“Take your pick, Redumonde,” the fellow said. “Just leave me something.”
“Not a problem.” The larger knight remained on his horse. He nodded to one of the squires. That man, on foot, wore chainmail even though it was clearly unnecessary. Perhaps the attire was a matter of pride for him. He looked about Denario's age although, of course, half again larger. “After my last trip to the armorer, I don't have funds left to buy a whole raft of goods. My men and I are after what we can defend at the crossroads. We'll resell it at the Riggle Dock. That means mostly liquor and metals.”
“Don't you have to take the tariff road?” Duval sounded curious.
“We don't pay that.” Redumonde snorted. “Not paying it is where I get the money for my men. Build up your own fighting force and you won't pay, either. Your four are not enough, by the way.”
“A score, more like. The knights there, Huber and Von Brandt, are the worst bastards. They kill a couple of people every year, usually hired men-at-arms trying to protect their merchant. The merchant is almost always someone a bit isolated from others of his class and surprised at a sudden hike in the tariff.”
“There's no sailing past?”
“Not at all. That's worse. At least Huber and Von Brandt allow coaches on the trail. Most foot travelers pass with a standard fee. On the river, the knights who control the canals have a wooden portcullis they can drop. They don't much care if it sinks you or kills the crew. They have posted bowmen along the river banks to put arrows into your eyes. They have two wizards. Two!”
“How can they afford all that?”
“River shipping is where the money is. Due to the tolls, only the wealthiest of merchants have the means. You have to be able to deal in bulk or there isn't enough profit. Of course, many of the guilds can afford to get through. They arrange for the best rates. The West Ogglian army, too.”
“Ah, well, the army has its own wizards. And they can do better than a handful of archers if they have a mind to it." Duval stared into the distance for a moment. "It wouldn't surprise me to find that the knights along the river pretend to take the army's money but give it right back in bribes. That's how the Bagrian army does things.”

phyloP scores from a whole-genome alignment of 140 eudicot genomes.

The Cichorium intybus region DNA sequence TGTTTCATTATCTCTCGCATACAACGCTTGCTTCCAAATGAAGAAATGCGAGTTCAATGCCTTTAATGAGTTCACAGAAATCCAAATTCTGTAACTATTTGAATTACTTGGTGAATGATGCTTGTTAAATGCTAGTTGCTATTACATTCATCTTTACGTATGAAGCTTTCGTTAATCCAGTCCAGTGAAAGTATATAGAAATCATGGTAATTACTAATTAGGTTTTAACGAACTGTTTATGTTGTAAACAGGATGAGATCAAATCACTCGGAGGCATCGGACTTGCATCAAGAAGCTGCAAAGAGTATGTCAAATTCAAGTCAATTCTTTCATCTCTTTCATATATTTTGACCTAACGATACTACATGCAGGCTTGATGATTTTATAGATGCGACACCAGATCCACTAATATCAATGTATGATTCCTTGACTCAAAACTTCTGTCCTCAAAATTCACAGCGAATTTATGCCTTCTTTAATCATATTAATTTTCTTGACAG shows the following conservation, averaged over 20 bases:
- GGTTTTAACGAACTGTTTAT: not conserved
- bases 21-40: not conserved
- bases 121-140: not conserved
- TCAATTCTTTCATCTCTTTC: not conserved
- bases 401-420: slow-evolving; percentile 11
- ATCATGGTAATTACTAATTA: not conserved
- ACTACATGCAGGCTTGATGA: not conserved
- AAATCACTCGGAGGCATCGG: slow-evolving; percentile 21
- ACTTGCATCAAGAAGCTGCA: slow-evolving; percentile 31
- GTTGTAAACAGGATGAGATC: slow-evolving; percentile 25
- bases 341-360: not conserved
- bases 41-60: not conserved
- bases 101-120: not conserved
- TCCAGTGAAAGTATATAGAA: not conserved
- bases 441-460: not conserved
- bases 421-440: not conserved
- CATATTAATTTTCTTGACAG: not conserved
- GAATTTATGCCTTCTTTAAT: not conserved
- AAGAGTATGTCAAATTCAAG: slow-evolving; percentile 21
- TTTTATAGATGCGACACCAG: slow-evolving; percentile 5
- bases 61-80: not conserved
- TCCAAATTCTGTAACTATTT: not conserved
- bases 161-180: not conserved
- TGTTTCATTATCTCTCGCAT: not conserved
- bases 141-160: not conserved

“Ogglian, too, I think. They all take bribes now, I suppose, since the breakup of the empire.”
“Those were better days,” said Duval.
While the knights conversed in front of Denario, their men selected goods from the rafts. As Redumonde suggested, his squire gathered the lightest and most expensive items. The man was pleased to find, along with the whiskey and meat, that there were finished goods remaining. Those included two boxes of high-end candles with timer marks, two hourglasses, a bolt of cloth, a case that had previously held twelve compasses but now held six, a mechanical clock, four wooden cog wheels, and brass parts for a distillery.
“I suppose you want the compasses, Duval.” Redumonde grunted.
“Yes, but the cheap turnips and any other food you leave is fine. Cloth, too. The army will pay for anything that can be pickled or worn.”
“If you're thinking they'll want to buy uniforms from you, you're mistaken.”
“Why not? Clothes wear out.”
“It's that they're cheap bastards. You've got almost no chance. Even if you hire the cheapest seamstress in town, you'll make nothing but a loss.”
Duval nodded. “I'll take your recommendation.”
The elder knight rubbed his beard. “The cloth goes with me this time. It's mid-grade linen, which is more of a luxury than the army likes. You've got the compasses. That's an item for the officers. They'll take the rest of your goods more seriously because you've got those. Make your best profit, of course, so you can acquire more from the next vessel.”
“Can I afford one of these rafts?” Duval returned to his horse. He placed his left foot in a stirrup and swung up onto the dangerous beast as gracefully as he'd dismounted.